If like most people, you have nothing to hide, getting through customs can feel like a drawn-out process with an unnecessary barrage of questions.
However, knowing what questions to expect and having useful information to hand can really speed up the process.
We’ve put together some of the most common and unusual questions asked at airport customs so that you’re fully prepared for your next international flight.
Often, customs officers will ask a question and be more interested in the manner in which you respond than the answer to the question itself. So, as long as you’re being truthful, there’s really nothing to worry about!
Regardless of your situation, it’s always best to answer questions with 100% honesty, even if your situation is complicated. What you thought as a little white-lie, helping to speed the process up can actually turn into more questioning and hassle.
This is a common question that’s asked to determine whether you’re flying from a high-risk country, or, just out of interest.
You should answer with the city and the country. For example, ‘I’ve flown from Montevideo, Uruguay.”
Customs officers will want you to be specific on this, so make sure you know the address of where you’re staying. You might also be asked to put this on your immigration card.
If you’re backpacking and haven’t decided where you’re staying yet, it’s worth noting down a hostel or hotel that you’re intending to stay at and give the address of that. If you’re staying on a cruise ship, put the name of the ship, cruise company and the port.
While this can be answered with a simple ‘leisure’ or ‘business’, the more specific you are, the less likely additional questions will be asked. For example, ‘I’m travelling to explore the city’ or ‘I’m here for a business meeting on Tuesday’ is more likely to cover the details that they’re interested in.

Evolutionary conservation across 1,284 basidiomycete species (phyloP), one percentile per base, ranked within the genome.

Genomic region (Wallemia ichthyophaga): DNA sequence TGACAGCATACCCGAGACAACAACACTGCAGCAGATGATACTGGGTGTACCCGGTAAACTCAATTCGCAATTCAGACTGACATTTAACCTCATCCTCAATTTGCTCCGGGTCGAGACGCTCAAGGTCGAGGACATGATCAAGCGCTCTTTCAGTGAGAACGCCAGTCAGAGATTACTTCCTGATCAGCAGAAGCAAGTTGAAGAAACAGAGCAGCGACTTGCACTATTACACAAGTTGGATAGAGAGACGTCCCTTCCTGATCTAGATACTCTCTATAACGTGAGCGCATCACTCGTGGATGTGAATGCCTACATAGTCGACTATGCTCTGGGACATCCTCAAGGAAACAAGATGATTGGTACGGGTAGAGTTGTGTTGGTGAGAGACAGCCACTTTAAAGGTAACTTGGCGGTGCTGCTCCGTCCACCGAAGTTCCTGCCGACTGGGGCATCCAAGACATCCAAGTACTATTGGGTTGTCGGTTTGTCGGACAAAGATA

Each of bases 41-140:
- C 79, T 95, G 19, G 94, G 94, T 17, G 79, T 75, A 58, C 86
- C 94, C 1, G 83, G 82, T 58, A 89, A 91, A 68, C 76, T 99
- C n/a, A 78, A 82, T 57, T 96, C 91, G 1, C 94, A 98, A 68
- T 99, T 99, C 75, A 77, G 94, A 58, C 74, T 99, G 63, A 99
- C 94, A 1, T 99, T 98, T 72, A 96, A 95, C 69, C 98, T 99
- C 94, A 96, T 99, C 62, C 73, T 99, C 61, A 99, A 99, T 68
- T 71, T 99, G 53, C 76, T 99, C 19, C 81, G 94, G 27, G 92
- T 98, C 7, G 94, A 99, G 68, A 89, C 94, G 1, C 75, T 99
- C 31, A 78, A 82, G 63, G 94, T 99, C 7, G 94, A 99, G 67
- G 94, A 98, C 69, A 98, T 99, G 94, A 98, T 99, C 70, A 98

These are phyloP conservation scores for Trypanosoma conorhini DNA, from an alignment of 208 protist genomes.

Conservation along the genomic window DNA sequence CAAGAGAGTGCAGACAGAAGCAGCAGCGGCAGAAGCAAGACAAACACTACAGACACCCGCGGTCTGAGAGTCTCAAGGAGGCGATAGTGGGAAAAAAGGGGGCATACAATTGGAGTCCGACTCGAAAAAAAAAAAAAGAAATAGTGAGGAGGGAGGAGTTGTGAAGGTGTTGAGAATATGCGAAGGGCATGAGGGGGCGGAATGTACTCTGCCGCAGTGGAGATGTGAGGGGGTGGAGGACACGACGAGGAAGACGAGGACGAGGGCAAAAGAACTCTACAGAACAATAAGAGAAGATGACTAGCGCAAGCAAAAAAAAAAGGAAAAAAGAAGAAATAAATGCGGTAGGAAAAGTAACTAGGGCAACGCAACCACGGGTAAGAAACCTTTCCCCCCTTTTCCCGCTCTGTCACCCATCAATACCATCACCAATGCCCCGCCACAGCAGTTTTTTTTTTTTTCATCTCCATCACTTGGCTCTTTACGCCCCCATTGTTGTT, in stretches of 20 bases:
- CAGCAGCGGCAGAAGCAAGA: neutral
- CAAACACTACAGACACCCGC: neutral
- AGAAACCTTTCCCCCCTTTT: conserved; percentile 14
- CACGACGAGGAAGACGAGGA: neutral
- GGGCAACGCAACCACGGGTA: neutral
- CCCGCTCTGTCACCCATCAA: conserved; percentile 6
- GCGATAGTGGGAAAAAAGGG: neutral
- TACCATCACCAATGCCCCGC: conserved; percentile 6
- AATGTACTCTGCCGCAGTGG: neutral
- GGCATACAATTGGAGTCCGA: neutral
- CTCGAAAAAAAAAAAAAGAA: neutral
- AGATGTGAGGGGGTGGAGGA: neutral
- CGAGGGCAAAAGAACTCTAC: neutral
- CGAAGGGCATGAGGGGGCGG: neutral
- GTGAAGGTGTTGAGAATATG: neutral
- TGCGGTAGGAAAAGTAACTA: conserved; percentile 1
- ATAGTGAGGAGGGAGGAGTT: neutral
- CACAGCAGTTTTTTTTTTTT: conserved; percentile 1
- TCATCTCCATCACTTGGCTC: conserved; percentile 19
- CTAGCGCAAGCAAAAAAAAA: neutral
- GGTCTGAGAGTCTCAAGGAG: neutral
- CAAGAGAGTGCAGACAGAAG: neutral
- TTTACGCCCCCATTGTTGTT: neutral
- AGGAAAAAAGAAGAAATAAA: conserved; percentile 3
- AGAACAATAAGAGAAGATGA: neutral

This is one of the most common questions at airport customs. You don’t have to be exact with the number of days — for example, an answer of ‘three weeks’ should be okay. But if the length of your stay isn’t in compliance with visa rules and the country’s immigration policies, you might be asked further questions.
This might be used to give an indication of your income and to see if it fits with your answer to the amount of money that you have (see later). But for the most part, this is a prime example of when customs officers are more interested in the manner in which you answer the question, rather than the answer itself. They’re looking for quick and direct responses, without hesitation.
In certain jobs, such as law enforcement, you might also be asked to provide proof of your occupation in the form of identification or documentation.
Depending on where you’re travelling to, there may be certain items that aren’t allowed in the country or have to declare tax on.
It’s imperative that you check the country’s rules for the items that you’re importing, as bringing something illegal into the country or failing to declare is against the law and you’ll most likely be fined.
This is another example of a question that is asked to see how you respond. Any hesitation will likely raise suspicion. And, of course, if you give a date that doesn’t match your passport you’ll be questioned further.
Even if you feel ultra-prepared and think that you know any and every question that gets thrown your way, you should still expect the unexpected. Occasionally, an officer might ask you a question that will throw you off guard. Remember — there isn’t a fixed list of questions that they ask. So, as long as it relates to your travels, they can pretty much ask you anything that they like. Regardless of how irrelevant or unusual it might seem.
Frequent flyer and Director of Marketing for Speek, Edward Sturm told us that he was asked this question a lot when travelling through Eastern Europe, where there are specific rules for each country.